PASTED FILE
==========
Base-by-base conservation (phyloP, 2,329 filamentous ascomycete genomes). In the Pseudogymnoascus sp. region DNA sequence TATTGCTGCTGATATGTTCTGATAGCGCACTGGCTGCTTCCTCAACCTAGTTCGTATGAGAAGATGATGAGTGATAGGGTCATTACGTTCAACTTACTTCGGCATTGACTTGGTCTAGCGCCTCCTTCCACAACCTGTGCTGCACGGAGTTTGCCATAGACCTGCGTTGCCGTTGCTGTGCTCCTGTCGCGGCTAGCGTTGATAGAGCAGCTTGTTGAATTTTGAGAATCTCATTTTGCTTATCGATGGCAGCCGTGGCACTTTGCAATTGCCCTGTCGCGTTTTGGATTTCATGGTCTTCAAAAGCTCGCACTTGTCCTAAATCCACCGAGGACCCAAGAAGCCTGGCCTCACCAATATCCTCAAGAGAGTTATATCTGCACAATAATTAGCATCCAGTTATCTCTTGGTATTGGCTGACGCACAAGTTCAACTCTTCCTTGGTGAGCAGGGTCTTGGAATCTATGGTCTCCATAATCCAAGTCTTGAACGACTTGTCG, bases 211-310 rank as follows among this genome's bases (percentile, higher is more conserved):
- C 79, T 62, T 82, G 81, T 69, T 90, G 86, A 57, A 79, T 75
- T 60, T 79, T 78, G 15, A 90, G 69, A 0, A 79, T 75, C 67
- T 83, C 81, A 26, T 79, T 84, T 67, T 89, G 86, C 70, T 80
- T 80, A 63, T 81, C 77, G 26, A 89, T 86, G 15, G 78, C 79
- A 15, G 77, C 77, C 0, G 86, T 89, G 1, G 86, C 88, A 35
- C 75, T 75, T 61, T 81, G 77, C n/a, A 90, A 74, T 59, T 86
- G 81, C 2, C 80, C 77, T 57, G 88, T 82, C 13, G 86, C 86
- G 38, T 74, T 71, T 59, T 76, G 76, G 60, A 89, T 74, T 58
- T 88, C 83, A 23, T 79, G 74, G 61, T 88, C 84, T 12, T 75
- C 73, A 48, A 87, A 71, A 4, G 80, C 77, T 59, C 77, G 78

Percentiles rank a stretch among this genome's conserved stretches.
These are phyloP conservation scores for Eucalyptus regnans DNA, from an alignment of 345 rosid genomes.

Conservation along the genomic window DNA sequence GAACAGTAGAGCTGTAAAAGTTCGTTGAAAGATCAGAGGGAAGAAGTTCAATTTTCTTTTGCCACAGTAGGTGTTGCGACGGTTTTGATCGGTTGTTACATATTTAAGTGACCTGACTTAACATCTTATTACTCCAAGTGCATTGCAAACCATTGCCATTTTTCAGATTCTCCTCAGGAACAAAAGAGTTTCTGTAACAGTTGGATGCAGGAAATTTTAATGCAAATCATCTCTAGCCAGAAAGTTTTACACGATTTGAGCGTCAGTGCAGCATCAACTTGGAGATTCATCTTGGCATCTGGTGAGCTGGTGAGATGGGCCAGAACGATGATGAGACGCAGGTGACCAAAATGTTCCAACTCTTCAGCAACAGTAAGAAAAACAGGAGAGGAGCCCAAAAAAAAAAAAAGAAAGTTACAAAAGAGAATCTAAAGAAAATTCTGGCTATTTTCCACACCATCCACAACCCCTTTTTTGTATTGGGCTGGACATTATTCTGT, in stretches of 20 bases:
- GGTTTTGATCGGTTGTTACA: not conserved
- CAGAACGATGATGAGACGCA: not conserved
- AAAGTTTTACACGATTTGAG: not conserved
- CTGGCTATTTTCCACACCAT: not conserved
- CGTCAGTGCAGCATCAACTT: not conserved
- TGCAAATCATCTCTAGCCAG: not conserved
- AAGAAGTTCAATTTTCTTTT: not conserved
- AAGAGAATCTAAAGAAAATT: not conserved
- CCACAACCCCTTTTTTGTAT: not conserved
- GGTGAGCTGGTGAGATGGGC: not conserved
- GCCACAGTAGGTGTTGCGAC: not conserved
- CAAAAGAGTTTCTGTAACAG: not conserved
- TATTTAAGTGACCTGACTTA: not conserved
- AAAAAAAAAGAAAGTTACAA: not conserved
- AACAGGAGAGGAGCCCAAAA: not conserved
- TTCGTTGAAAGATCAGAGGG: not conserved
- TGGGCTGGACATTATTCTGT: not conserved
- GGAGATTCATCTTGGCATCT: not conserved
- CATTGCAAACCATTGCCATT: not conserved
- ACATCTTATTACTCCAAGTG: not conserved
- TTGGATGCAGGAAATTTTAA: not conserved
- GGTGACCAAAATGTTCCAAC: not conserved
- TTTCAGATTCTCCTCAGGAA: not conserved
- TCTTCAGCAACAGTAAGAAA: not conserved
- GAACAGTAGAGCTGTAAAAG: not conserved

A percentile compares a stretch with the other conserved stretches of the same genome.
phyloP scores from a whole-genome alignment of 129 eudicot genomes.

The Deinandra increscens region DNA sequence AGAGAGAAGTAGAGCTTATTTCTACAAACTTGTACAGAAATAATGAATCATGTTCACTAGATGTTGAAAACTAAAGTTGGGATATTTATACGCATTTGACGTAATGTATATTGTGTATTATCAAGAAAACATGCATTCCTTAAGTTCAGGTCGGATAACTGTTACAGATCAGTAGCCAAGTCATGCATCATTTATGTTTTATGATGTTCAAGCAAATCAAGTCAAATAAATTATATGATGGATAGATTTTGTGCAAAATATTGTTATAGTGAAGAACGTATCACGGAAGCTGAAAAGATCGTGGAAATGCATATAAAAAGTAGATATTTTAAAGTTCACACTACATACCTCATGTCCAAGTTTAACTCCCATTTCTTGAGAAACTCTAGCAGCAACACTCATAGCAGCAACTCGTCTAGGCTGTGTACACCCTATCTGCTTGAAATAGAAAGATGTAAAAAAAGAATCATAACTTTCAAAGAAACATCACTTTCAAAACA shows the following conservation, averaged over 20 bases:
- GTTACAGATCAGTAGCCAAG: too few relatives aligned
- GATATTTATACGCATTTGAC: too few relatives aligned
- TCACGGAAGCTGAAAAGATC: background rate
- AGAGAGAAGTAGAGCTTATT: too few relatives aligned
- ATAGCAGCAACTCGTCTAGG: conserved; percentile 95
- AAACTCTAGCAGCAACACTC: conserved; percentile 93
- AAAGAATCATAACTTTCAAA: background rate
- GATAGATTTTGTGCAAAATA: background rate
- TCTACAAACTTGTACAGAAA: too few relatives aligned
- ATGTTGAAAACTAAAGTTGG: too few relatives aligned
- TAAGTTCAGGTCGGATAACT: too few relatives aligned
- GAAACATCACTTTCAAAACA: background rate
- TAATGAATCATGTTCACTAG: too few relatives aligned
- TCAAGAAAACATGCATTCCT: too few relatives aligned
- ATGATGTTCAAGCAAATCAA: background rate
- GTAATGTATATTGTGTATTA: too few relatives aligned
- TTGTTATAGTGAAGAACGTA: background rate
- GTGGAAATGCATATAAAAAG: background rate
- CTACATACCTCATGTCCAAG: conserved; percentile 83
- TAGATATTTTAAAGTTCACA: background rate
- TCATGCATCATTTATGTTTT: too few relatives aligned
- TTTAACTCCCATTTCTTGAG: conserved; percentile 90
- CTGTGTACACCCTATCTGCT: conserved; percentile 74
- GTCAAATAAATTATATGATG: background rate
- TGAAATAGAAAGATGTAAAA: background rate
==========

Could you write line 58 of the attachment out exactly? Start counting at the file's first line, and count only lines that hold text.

- GTAATGTATATTGTGTATTA: too few relatives aligned